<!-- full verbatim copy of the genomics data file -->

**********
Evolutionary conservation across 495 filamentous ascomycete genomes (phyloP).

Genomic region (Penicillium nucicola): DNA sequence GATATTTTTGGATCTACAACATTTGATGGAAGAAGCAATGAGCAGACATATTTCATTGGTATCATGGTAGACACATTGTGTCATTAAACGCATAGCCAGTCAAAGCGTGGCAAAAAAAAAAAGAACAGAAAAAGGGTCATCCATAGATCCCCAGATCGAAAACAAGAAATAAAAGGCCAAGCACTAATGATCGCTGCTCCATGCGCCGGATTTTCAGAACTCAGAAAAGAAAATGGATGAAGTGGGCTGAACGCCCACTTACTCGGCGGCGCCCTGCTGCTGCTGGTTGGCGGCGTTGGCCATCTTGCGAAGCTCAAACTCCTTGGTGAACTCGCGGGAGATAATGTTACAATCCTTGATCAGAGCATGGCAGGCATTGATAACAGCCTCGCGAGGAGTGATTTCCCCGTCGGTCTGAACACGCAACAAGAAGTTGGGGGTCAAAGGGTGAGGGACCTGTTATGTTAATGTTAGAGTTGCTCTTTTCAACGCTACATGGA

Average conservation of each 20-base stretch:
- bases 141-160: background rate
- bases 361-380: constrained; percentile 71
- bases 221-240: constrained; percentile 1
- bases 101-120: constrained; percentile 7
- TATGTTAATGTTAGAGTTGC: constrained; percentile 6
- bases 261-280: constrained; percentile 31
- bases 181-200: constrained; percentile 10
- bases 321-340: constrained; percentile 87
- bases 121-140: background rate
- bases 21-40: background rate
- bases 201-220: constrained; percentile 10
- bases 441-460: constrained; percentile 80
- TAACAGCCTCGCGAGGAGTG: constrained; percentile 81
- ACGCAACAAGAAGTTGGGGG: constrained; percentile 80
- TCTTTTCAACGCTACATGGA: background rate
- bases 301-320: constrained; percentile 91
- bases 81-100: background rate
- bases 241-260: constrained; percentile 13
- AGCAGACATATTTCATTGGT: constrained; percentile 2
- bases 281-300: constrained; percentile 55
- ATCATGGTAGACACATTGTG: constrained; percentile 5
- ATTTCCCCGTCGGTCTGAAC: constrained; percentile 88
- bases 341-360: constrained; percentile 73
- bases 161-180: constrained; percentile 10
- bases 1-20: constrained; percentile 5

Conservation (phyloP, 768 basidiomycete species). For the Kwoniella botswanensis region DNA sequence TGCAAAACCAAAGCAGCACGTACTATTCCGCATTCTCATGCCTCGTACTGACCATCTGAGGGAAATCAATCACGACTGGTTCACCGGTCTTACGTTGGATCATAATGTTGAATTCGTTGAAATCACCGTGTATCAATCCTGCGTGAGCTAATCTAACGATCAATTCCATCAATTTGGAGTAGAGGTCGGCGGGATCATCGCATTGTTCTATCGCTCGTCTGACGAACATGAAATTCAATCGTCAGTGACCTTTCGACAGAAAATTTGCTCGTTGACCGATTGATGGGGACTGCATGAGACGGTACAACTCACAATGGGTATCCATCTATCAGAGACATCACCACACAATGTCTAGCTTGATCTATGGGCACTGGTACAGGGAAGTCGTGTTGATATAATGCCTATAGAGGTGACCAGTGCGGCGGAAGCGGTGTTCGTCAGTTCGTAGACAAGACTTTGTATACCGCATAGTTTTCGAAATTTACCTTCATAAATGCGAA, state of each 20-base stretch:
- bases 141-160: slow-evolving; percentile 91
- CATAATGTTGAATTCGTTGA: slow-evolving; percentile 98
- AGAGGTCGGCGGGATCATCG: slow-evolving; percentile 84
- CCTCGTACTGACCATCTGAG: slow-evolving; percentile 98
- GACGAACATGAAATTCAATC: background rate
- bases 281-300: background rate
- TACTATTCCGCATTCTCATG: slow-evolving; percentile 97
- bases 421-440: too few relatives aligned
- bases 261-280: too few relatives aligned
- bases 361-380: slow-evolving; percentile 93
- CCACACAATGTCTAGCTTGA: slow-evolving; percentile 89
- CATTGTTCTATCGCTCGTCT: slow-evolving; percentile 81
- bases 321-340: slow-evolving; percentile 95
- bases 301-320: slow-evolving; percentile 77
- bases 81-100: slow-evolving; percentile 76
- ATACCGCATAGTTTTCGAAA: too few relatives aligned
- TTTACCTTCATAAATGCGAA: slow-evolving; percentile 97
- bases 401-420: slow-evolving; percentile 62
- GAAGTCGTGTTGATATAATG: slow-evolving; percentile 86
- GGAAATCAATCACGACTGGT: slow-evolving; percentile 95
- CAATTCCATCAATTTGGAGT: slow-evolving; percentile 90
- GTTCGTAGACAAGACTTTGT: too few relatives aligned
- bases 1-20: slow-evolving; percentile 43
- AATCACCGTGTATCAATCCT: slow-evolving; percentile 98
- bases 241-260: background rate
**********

Evolutionary conservation across 495 filamentous ascomycete genomes (phyloP).

Genomic region (Penicillium nucicola): DNA sequence GATATTTTTGGATCTACAACATTTGATGGAAGAAGCAATGAGCAGACATATTTCATTGGTATCATGGTAGACACATTGTGTCATTAAACGCATAGCCAGTCAAAGCGTGGCAAAAAAAAAAAGAACAGAAAAAGGGTCATCCATAGATCCCCAGATCGAAAACAAGAAATAAAAGGCCAAGCACTAATGATCGCTGCTCCATGCGCCGGATTTTCAGAACTCAGAAAAGAAAATGGATGAAGTGGGCTGAACGCCCACTTACTCGGCGGCGCCCTGCTGCTGCTGGTTGGCGGCGTTGGCCATCTTGCGAAGCTCAAACTCCTTGGTGAACTCGCGGGAGATAATGTTACAATCCTTGATCAGAGCATGGCAGGCATTGATAACAGCCTCGCGAGGAGTGATTTCCCCGTCGGTCTGAACACGCAACAAGAAGTTGGGGGTCAAAGGGTGAGGGACCTGTTATGTTAATGTTAGAGTTGCTCTTTTCAACGCTACATGGA

Average conservation of each 20-base stretch:
- bases 141-160: background rate
- bases 361-380: constrained; percentile 71
- bases 221-240: constrained; percentile 1
- bases 101-120: constrained; percentile 7
- TATGTTAATGTTAGAGTTGC: constrained; percentile 6
- bases 261-280: constrained; percentile 31
- bases 181-200: constrained; percentile 10
- bases 321-340: constrained; percentile 87
- bases 121-140: background rate
- bases 21-40: background rate
- bases 201-220: constrained; percentile 10
- bases 441-460: constrained; percentile 80
- TAACAGCCTCGCGAGGAGTG: constrained; percentile 81
- ACGCAACAAGAAGTTGGGGG: constrained; percentile 80
- TCTTTTCAACGCTACATGGA: background rate
- bases 301-320: constrained; percentile 91
- bases 81-100: background rate
- bases 241-260: constrained; percentile 13
- AGCAGACATATTTCATTGGT: constrained; percentile 2
- bases 281-300: constrained; percentile 55
- ATCATGGTAGACACATTGTG: constrained; percentile 5
- ATTTCCCCGTCGGTCTGAAC: constrained; percentile 88
- bases 341-360: constrained; percentile 73
- bases 161-180: constrained; percentile 10
- bases 1-20: constrained; percentile 5

Conservation (phyloP, 768 basidiomycete species). For the Kwoniella botswanensis region DNA sequence TGCAAAACCAAAGCAGCACGTACTATTCCGCATTCTCATGCCTCGTACTGACCATCTGAGGGAAATCAATCACGACTGGTTCACCGGTCTTACGTTGGATCATAATGTTGAATTCGTTGAAATCACCGTGTATCAATCCTGCGTGAGCTAATCTAACGATCAATTCCATCAATTTGGAGTAGAGGTCGGCGGGATCATCGCATTGTTCTATCGCTCGTCTGACGAACATGAAATTCAATCGTCAGTGACCTTTCGACAGAAAATTTGCTCGTTGACCGATTGATGGGGACTGCATGAGACGGTACAACTCACAATGGGTATCCATCTATCAGAGACATCACCACACAATGTCTAGCTTGATCTATGGGCACTGGTACAGGGAAGTCGTGTTGATATAATGCCTATAGAGGTGACCAGTGCGGCGGAAGCGGTGTTCGTCAGTTCGTAGACAAGACTTTGTATACCGCATAGTTTTCGAAATTTACCTTCATAAATGCGAA, state of each 20-base stretch:
- bases 141-160: slow-evolving; percentile 91
- CATAATGTTGAATTCGTTGA: slow-evolving; percentile 98
- AGAGGTCGGCGGGATCATCG: slow-evolving; percentile 84
- CCTCGTACTGACCATCTGAG: slow-evolving; percentile 98
- GACGAACATGAAATTCAATC: background rate
- bases 281-300: background rate
- TACTATTCCGCATTCTCATG: slow-evolving; percentile 97
- bases 421-440: too few relatives aligned
- bases 261-280: too few relatives aligned
- bases 361-380: slow-evolving; percentile 93
- CCACACAATGTCTAGCTTGA: slow-evolving; percentile 89
- CATTGTTCTATCGCTCGTCT: slow-evolving; percentile 81
- bases 321-340: slow-evolving; percentile 95
- bases 301-320: slow-evolving; percentile 77
- bases 81-100: slow-evolving; percentile 76
- ATACCGCATAGTTTTCGAAA: too few relatives aligned
- TTTACCTTCATAAATGCGAA: slow-evolving; percentile 97
- bases 401-420: slow-evolving; percentile 62
- GAAGTCGTGTTGATATAATG: slow-evolving; percentile 86
- GGAAATCAATCACGACTGGT: slow-evolving; percentile 95
- CAATTCCATCAATTTGGAGT: slow-evolving; percentile 90
- GTTCGTAGACAAGACTTTGT: too few relatives aligned
- bases 1-20: slow-evolving; percentile 43
- AATCACCGTGTATCAATCCT: slow-evolving; percentile 98
- bases 241-260: background rate